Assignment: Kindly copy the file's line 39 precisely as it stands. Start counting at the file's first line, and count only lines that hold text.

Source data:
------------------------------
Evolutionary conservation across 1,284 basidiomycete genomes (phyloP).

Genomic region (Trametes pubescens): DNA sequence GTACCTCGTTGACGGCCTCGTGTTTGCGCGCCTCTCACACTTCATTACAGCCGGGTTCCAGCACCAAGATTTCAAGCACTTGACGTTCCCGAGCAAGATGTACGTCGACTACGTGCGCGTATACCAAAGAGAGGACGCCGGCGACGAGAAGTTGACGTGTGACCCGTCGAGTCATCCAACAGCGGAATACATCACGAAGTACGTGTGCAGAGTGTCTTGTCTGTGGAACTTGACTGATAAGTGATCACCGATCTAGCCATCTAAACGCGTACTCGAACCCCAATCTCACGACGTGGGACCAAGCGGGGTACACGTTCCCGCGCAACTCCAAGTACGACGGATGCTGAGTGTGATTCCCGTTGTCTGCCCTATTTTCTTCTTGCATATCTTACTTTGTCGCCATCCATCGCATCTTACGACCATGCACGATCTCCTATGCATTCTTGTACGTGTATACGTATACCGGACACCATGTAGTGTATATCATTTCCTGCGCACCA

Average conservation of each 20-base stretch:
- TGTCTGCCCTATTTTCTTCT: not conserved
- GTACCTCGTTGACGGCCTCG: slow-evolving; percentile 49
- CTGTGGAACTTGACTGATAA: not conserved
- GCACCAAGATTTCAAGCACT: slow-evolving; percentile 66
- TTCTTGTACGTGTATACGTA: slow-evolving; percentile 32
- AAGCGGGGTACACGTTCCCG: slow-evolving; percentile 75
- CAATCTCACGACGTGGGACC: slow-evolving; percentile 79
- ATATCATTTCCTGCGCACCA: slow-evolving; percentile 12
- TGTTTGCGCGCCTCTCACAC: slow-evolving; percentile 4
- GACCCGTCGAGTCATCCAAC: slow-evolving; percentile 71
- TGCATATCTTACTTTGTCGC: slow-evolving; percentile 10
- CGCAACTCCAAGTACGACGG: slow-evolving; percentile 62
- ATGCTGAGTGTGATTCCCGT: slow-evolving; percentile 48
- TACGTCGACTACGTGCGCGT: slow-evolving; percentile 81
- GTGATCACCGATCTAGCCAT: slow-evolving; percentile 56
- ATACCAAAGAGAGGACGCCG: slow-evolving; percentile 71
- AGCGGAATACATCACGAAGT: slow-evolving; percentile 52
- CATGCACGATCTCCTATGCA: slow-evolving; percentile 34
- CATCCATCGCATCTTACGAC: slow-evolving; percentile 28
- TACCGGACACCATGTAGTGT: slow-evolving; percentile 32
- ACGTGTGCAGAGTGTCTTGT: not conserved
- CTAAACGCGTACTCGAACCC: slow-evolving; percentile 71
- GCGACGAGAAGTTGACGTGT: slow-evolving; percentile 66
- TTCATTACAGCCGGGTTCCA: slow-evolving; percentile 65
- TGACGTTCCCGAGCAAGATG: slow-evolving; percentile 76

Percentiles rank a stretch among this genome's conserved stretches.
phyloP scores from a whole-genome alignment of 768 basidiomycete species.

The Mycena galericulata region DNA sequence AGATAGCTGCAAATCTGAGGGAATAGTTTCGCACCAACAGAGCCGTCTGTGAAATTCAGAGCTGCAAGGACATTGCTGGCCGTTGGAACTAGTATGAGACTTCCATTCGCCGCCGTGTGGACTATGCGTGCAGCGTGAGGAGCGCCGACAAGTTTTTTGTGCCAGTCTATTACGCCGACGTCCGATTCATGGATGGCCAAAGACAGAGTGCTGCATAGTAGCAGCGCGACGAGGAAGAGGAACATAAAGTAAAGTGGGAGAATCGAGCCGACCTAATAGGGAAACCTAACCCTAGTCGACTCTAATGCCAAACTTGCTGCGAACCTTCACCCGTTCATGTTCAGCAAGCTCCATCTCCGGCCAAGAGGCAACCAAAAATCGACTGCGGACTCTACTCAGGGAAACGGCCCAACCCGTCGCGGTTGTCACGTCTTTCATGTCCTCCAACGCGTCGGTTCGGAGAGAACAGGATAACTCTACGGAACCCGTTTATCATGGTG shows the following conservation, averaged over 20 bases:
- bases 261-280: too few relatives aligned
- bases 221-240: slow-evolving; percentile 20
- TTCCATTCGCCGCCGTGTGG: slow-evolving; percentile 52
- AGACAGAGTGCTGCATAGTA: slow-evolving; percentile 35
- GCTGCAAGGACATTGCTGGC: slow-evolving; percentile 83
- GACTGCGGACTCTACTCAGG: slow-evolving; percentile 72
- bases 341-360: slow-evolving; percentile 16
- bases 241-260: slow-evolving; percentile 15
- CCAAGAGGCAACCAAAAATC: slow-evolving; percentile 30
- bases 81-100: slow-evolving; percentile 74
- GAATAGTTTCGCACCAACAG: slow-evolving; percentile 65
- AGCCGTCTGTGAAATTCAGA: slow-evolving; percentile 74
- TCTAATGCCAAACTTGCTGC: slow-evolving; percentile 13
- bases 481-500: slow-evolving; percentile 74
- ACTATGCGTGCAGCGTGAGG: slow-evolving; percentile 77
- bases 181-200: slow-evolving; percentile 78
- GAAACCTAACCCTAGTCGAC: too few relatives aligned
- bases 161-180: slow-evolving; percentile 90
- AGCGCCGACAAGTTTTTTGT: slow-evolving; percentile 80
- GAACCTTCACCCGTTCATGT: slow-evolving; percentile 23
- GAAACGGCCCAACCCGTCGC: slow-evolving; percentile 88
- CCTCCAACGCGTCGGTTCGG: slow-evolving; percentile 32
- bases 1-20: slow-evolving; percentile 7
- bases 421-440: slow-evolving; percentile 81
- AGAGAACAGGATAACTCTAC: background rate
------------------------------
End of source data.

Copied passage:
- bases 241-260: slow-evolving; percentile 15